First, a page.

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# Who Invented The Bouncy Ball Essay

Words: 1286, Paragraphs: 2, Pages: 5

Paper type: Essay

This sample essay on Who Invented The Bouncy Ball provides important aspects of the issue and arguments for and against as well as the needed facts. Read on this essay’s introduction, body paragraphs, and conclusion.

I intend to investigate the rule of F = M*A and so investigate the relationships between acceleration, force and mass and how they affect each other.Preliminary Workings:The main aim of my project is to investigate three factors, and so I will start off with a few lines about each of them.The idea of a force is fundamental to physics and it is simply thought of as a push or a pull, but this is not satisfactory for my purposes. We cannot see a force but instead we can see its effect on an object, so forces are described in terms of what they do. Forces tend to cause changes in an objects.1. Shape or size2. Speed in a straight line3. DirectionForces are measured in newtons (N), named after the person who first invented this unit. When several forces act on an object, they can either combine to give an overall force – which will change the object’s shape or motion – or they could cancel each other out, giving no overall force. In the last case it could be said that the forces are ‘balanced’. If there is no force acting, or if all the forces acting on an object are balanced, then there will be no change taking place. An object at rest will remain at rest, and a moving object will continue to move, keeping the same speed and travelling in the same direction.The mass of an object tells us how much matter it contains and is measured in the unit of kilograms (kg). Whereas mass is a scalar quantity (magnitude only), forces are vector quantities, meaning they have both direction and magnitude.Acceleration is the rate at which the velocity of an object changes, over a period of time. It is measured in metres-per-second per second (m/s/s) or meters-per-second squared (m/sï¿½), and it tells you how much the velocity will change each second. The acceleration of an object can be calculated by using the following formula:(Average) acceleration (m/sï¿½) = change in velocity (m/s) or in symbols: a = v – uTime taken for the change (s) tWhere u is the velocity at the beginning of the time interval and v is the velocity at the end of the time interval. When an object is slowing down the change in the velocity is negative, and so the acceleration is negative. This is sometime called deceleration. The acceleration at any point on a journey can be calculated by measuring the slope of a velocity-time graph. In this is the same as applying the formula that I have included above. To show some of these graphs I have included some below to show how different accelerations can be portrayed for varying and constant changes.Velocity (m/s) Velocity (m/s)Time (s) Time (s)Preliminary Experiment and Method:Before any experiment is started, there should always be a trial run, to determine certain factors, in my experiment…which ball I am going to use, tennis ball, table tennis ball or a rubber ball… The formula of F = ma will be applied to one of the balls at a time, as I have chosen that ball, which will have its mass recorded before the experiment, and have its acceleration measured throughout. The speed at which it falls wilL be determined on how high the ball bounces back up.I will have a 1m ruler, standing up vertical, I will drop the ball first from the height 10cm…and so on, each time the ball drops, I will take into consideration how high it bounces back up. I will do this to the 3 different balls.Ball(described)Height it wasDropped from.Height it bouncedBack up to.cm2Test 1Test2AverageTennis ballLarge (Light)10cm4cm3cm4cm4cm20cm8cm10cm9cm9cm30cm13cm14cm13cm13cm40cm22cm19cm20cm20cm50cm26cm24cm25cm25cm60cm32cm34cm33cm33cm70cm34cm36cm35cm35cm80cm40cm41cm41cm41cm90cm41cm46cm44cm44cm100cm53cm57cm56cm55cmPing Pong ballMedium (Light)10cm8cm7cm6cm7cm20cm11cm11cm12cm12cm30cm16cm18cm20cm18cm40cm20cm23cm22cm22cm50cm27cm30cm31cm29cm60cm35cm36cm35cm35cm70cm39cm40cm39cm39cm80cm45cm47cm49cm47cm90cm51cm52cm50cm51cm100cm55cm57cm55cm56cmRubber BallSmall (medium)10cm1cm1cm0cm1cm20cm2cm1cm2cm2cm30cm2cm2cm2cm2cm40cm2cm2cm3cm2cm50cm3cm3cm3cm3cm60cm4cm3cm3cm3cm70cm5cm3cm4cm4cm80cm4cm5cm4cm4cm90cm5cm6cm5cm5cm100cm6cm5cm5cm5cmI was pleased with what I managed to take out from my preliminary experiment. The ranges used for the results above are those that I will use for the final experiment. This is for a number of reasons.Fair Test:A fair test must be ensured at all times, in any experiment, to keep the results as accurate as possible so that appropriate conclusions can be drawn. The main way that I hope to achieve this is by repeating each of my results a further two times so that an average can be taken and any anomalous results can be spotted before they are taken as genuine ones. As well as this I must consider how accurate I want my results to be. As seen above, I have rounded each digit to the nearest cm. Another point is the set-up must be the same for both experiments, if this does not happen then I would not expect very accurate results at all. To make sure that my results are accurate I will only change one factor at a time. In fact there is only one factor that will be changed during the whole experiment.Factors To ChangeFactors To FixFactors to Measure1.How high the ball is being dropped from.1.The same surface for each of the balls to land on, and the amount of force applied to each ball.1. The height the ball bounces back up to.2. The description of each ball.3. The 10 different differences see above.Safety Precautions:On the surface this is not a highly dangerous experiment, however what must be shown is awareness of the environment that it is taking place in. There will be many groups working within a very small area and these means that, if a ball was to go astray, some one could trip or fall. Therefore everyone will have to be vigilant as to where they are walking. As I am using a clamp to secure the meter ruler it will be kept securely on the bench so it is not knocked off the clamp being securely fixed.Hypothesis:Through my preliminary workings, and my initial scientific research, I have begun to understand what I think my final results will show. (See graphs)Accuracy of Results and how they relate to my original hypothesis:On the surface the accuracy of my results was quite poor, on the other hand I have accounted for the discrepancies that occurred. The only reason that my results are not very accurate is that I did not account for the friction in the system and if I had I’m sure that my results would have supported the hypothesis that I put forward, and in a light they actually do. The surface the ball hit could have changed, or I could have had more high tech equipment to measure how high it bounced, but I did not, and considering what I did have, I think I have made good use of it.Evaluation:Overall I was quite pleased with what I have managed to take from the experiment, not so much the results but the information, which I have been able to take out of it. Although my results were the readings that I expected to take, I was very happy indeed with the procedure and the way in which I still managed to maintain fair conditions for it to take place. Of course if I did indeed do the experiment again I would have to take different aspects into consideration.The main aim of my experiment was to prove that the higher you drop a ball from, the higher it will bounce overall. The bottom line is that I think I proved this point very well.Further Experiments:The next experiment that I would put into action would be either of the ideas that I have suggested in the last section so that my overall results would be closer to those that I had expected.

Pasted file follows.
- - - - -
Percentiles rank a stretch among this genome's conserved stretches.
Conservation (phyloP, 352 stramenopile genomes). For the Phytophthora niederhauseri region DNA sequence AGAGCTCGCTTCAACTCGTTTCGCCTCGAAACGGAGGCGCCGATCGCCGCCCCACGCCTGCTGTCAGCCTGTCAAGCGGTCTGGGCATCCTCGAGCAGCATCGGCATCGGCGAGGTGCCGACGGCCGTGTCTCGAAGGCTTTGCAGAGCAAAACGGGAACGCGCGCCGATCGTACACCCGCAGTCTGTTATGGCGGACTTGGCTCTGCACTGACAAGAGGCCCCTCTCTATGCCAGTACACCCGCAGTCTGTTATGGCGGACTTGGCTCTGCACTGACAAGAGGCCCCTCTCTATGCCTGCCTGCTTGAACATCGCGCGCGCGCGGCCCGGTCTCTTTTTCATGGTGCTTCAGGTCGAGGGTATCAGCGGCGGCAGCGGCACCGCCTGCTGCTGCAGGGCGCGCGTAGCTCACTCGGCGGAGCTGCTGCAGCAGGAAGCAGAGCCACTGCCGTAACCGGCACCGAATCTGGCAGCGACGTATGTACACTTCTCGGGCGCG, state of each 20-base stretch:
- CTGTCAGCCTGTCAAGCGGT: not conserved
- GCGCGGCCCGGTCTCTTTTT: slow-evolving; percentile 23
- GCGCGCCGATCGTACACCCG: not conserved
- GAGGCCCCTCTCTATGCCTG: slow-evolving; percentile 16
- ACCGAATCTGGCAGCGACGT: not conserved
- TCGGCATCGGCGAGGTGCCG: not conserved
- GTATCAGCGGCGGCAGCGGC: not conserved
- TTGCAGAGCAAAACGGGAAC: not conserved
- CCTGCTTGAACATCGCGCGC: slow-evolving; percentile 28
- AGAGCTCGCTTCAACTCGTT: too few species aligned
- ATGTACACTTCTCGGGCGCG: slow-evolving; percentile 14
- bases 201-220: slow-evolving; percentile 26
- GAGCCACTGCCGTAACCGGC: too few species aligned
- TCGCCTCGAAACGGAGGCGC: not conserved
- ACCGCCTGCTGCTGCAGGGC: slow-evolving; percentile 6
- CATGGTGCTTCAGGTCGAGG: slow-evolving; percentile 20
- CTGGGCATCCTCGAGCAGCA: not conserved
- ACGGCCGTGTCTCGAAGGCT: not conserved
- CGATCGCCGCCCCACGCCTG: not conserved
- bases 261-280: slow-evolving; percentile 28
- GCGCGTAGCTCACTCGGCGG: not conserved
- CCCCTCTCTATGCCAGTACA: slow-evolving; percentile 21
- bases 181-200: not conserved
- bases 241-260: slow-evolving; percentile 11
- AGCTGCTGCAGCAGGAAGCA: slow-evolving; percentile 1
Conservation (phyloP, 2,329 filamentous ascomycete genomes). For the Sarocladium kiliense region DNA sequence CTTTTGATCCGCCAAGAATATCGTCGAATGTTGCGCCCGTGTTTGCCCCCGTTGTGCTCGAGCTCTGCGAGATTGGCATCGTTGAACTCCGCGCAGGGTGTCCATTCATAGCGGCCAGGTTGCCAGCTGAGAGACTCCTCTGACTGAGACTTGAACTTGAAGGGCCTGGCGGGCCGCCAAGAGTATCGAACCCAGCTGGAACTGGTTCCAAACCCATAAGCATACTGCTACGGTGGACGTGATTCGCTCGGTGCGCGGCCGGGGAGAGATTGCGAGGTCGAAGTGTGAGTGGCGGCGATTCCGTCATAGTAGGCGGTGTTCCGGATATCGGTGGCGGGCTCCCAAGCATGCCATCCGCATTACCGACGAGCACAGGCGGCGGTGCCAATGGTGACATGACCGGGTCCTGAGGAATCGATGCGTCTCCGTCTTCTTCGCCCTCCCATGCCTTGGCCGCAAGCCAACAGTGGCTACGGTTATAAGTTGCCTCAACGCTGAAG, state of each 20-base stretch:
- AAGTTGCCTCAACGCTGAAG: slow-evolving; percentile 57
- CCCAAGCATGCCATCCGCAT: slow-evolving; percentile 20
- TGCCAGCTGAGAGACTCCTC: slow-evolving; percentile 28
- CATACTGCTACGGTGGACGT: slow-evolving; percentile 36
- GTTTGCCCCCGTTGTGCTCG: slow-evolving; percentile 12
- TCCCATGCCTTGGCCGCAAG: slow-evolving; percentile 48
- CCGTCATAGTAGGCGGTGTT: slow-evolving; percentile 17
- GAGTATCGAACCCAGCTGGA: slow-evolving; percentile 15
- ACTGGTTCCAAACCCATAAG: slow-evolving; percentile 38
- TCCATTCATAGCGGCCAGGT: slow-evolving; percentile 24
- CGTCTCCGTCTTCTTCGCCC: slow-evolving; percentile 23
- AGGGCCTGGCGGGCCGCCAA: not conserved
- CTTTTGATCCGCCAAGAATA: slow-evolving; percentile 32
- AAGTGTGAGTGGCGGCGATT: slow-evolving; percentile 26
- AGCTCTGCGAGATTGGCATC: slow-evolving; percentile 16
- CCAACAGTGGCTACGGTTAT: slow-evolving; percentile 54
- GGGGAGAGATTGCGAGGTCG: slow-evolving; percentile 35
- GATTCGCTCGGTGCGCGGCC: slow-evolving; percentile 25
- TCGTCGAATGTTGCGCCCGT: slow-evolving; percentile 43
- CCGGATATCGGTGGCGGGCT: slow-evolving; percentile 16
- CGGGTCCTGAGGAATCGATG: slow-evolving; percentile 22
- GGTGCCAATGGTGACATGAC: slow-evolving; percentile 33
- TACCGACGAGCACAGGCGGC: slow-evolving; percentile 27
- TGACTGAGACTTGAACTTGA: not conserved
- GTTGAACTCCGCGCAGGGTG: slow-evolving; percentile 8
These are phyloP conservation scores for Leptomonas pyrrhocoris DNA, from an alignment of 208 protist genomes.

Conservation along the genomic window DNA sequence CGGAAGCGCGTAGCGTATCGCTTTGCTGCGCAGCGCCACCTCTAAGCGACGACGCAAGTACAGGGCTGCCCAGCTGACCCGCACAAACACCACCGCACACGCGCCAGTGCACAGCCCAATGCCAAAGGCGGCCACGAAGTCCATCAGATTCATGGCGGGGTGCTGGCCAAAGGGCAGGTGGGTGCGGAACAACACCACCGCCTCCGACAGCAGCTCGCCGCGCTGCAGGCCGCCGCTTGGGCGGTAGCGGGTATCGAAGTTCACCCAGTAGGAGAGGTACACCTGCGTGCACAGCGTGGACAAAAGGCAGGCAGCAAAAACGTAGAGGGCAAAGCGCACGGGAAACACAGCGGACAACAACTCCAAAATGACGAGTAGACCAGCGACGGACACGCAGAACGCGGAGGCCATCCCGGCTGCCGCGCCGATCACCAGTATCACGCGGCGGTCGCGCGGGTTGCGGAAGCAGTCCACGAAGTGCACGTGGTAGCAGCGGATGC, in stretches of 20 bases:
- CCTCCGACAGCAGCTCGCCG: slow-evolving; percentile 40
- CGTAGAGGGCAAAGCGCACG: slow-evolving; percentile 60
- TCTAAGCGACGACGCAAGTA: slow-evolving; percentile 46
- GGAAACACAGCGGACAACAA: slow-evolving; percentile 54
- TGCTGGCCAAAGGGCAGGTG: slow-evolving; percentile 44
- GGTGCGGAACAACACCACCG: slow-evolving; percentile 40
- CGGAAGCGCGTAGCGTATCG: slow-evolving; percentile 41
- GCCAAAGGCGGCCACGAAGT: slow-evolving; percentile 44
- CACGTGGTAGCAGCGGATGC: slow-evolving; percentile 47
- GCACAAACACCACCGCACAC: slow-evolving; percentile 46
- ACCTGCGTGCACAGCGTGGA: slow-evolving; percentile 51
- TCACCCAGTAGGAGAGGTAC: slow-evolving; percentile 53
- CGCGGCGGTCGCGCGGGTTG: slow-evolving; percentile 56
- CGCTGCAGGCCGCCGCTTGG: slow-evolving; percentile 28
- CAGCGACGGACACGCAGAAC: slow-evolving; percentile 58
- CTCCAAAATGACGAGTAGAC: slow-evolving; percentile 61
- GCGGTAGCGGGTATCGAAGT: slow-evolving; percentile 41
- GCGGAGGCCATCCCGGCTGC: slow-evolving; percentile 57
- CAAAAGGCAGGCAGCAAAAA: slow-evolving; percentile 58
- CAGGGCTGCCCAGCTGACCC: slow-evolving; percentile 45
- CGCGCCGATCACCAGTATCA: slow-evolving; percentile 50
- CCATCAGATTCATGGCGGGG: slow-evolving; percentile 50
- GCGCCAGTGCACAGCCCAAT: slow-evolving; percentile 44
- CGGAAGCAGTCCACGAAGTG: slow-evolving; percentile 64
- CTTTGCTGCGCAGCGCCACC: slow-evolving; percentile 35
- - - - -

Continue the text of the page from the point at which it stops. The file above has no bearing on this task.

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The following sample is written by Matthew who studies English Language and Literature at the University of Michigan. All the content of this paper is his own research and point of view on Who Invented The Bouncy Ball and can be used only as an alternative perspective.